In 1959, Lamar Hunt began discussions with other businessmen to establish a professional football league that would rival the National Football League. Hunt's desire to secure a football team was heightened after watching the 1958 NFL Championship Game between the New York Giants and Baltimore Colts. After unsuccessful attempts to purchase and relocate the NFL's Chicago Cardinals to his hometown of Dallas, Texas, Hunt went to the NFL and asked to create an expansion franchise in Dallas. The NFL turned him down, so Hunt then established the American Football League and started his own team, the Dallas Texans, to begin play in 1960. Hunt hired a little-known assistant coach from the University of Miami football team, Hank Stram, to be the team's head coach after the job offer was declined by Bud Wilkinson and Tom Landry.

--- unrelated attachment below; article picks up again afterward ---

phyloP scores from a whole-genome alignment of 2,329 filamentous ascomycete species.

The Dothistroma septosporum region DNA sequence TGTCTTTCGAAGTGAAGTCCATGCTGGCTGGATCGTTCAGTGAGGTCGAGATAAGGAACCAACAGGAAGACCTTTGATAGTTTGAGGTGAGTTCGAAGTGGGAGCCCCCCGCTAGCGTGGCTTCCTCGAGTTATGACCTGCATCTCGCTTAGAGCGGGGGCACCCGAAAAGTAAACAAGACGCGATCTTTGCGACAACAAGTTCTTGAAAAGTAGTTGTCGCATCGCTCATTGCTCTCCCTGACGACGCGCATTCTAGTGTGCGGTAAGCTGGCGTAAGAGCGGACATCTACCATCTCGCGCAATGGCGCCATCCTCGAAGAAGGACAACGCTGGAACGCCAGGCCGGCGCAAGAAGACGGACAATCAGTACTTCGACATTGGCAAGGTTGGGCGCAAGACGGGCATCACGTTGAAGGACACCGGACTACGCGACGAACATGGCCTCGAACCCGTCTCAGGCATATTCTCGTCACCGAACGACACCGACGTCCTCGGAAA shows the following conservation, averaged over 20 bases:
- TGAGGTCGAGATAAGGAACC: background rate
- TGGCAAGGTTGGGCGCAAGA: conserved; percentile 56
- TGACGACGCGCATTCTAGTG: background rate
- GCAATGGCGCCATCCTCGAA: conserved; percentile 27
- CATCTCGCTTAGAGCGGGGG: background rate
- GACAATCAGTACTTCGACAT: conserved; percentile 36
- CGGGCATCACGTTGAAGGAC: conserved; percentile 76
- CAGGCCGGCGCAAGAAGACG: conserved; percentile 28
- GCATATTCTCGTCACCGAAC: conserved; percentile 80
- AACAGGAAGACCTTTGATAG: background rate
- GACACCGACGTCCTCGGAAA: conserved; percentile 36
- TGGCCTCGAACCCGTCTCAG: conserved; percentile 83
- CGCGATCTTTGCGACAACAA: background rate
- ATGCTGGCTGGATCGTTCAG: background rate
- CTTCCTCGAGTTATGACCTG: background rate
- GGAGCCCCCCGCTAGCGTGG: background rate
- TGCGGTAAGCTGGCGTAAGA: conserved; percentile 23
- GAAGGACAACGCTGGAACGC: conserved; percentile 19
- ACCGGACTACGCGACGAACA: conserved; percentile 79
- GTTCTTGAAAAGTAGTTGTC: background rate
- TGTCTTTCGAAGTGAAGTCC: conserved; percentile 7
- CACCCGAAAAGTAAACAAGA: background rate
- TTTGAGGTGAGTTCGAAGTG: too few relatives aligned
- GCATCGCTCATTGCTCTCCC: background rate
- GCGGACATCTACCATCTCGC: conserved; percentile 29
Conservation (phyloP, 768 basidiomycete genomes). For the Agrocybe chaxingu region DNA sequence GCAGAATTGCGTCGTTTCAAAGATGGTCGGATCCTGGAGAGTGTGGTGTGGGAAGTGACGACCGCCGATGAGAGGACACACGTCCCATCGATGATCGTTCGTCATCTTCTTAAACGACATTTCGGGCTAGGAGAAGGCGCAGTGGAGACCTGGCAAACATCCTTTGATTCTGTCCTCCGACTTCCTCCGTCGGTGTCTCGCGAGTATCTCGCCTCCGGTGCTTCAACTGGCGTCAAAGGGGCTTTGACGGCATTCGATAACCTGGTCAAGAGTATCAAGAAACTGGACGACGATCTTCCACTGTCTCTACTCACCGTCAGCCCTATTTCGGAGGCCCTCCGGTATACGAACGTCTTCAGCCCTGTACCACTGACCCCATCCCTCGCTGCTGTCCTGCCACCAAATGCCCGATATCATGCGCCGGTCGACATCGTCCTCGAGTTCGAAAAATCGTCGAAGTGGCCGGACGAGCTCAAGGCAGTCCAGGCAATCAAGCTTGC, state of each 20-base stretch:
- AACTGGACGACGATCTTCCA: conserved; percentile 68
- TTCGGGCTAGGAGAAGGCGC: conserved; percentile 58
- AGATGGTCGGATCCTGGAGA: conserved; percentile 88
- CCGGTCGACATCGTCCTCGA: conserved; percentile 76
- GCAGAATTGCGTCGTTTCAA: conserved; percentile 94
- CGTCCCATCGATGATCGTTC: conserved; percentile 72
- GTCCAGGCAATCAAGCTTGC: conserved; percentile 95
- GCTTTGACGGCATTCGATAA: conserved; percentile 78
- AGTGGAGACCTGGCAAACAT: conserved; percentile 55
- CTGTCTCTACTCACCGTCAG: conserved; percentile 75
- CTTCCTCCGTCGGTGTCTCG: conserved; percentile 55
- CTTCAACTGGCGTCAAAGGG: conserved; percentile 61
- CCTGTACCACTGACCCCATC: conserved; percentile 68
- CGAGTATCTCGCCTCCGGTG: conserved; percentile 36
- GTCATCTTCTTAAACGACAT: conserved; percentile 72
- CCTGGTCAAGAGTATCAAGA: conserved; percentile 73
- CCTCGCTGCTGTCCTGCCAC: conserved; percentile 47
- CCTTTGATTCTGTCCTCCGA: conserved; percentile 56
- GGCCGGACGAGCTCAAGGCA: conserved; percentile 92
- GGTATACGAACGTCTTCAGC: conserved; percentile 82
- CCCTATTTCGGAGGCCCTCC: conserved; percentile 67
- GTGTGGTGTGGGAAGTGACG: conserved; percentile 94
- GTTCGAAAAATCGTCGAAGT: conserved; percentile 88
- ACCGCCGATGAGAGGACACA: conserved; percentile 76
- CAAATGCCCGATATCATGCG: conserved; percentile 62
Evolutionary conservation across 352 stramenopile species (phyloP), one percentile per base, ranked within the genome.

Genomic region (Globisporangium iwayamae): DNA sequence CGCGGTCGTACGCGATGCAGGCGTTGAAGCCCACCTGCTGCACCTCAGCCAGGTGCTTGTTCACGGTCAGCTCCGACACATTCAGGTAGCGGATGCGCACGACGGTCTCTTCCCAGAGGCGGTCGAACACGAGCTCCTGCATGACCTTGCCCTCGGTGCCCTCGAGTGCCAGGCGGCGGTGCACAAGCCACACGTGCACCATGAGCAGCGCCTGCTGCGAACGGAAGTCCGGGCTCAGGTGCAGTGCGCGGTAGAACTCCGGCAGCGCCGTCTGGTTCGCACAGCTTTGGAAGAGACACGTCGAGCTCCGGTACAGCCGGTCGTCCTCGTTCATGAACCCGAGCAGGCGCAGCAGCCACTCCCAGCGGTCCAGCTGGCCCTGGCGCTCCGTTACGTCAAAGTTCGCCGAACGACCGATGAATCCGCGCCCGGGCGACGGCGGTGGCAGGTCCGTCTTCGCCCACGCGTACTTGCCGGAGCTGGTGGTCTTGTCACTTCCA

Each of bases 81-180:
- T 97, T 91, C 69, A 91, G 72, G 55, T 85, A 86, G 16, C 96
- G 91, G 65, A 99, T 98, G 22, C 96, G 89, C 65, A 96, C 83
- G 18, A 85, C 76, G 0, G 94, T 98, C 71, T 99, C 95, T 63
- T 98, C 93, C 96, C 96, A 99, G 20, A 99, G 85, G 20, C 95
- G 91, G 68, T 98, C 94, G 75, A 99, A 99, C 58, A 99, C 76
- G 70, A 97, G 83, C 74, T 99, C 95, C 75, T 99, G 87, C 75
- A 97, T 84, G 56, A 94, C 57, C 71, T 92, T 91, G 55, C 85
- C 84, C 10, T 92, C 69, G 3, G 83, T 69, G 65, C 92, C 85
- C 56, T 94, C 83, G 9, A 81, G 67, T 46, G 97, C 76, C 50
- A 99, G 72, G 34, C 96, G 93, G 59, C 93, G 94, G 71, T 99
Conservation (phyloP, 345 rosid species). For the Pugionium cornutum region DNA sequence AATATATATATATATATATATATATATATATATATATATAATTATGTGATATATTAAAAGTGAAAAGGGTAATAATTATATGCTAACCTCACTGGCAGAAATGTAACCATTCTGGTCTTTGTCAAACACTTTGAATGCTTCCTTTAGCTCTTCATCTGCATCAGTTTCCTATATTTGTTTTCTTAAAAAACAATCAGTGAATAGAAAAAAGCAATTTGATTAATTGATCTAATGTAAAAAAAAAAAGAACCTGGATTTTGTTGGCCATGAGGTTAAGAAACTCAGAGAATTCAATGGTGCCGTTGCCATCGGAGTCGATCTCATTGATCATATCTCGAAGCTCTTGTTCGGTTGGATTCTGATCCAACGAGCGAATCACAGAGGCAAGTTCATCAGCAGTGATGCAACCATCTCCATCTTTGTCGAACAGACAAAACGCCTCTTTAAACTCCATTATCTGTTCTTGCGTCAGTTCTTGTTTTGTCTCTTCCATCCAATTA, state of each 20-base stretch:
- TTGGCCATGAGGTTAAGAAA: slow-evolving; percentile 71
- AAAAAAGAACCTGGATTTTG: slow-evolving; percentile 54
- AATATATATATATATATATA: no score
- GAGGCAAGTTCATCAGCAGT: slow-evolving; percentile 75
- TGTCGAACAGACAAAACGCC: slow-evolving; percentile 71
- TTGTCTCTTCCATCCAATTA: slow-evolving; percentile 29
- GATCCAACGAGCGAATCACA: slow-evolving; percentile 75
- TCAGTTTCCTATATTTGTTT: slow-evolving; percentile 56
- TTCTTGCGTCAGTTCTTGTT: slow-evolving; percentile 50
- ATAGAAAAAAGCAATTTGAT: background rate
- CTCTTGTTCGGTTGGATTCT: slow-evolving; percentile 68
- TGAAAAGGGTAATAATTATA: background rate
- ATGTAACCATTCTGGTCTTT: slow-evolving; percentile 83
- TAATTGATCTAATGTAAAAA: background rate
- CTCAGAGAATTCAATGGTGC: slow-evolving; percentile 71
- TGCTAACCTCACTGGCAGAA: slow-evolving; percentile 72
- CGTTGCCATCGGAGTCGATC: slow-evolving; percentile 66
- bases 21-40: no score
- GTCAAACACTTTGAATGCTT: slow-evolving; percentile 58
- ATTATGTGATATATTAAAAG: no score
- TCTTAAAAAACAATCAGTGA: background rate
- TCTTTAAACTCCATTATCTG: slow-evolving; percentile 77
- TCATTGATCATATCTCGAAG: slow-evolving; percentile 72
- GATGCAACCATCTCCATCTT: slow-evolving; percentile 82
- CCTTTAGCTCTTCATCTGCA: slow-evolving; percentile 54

The Texans shared the Cotton Bowl with the NFL's cross-town competition Dallas Cowboys for three seasons.
It turned out to be the last game the team would play as the Dallas Texans. Despite competing against a Cowboys team that managed only a 9–28–3 record in their first three seasons, Hunt decided that the Dallas–Fort Worth media market could not sustain two professional football franchises. He considered moving the Texans to either Atlanta or Miami for the 1963 season. However, he was ultimately swayed by an offer from Kansas City Mayor Harold Roe Bartle. Bartle promised to triple the franchise's season ticket sales and expand the seating capacity of Municipal Stadium to accommodate the team.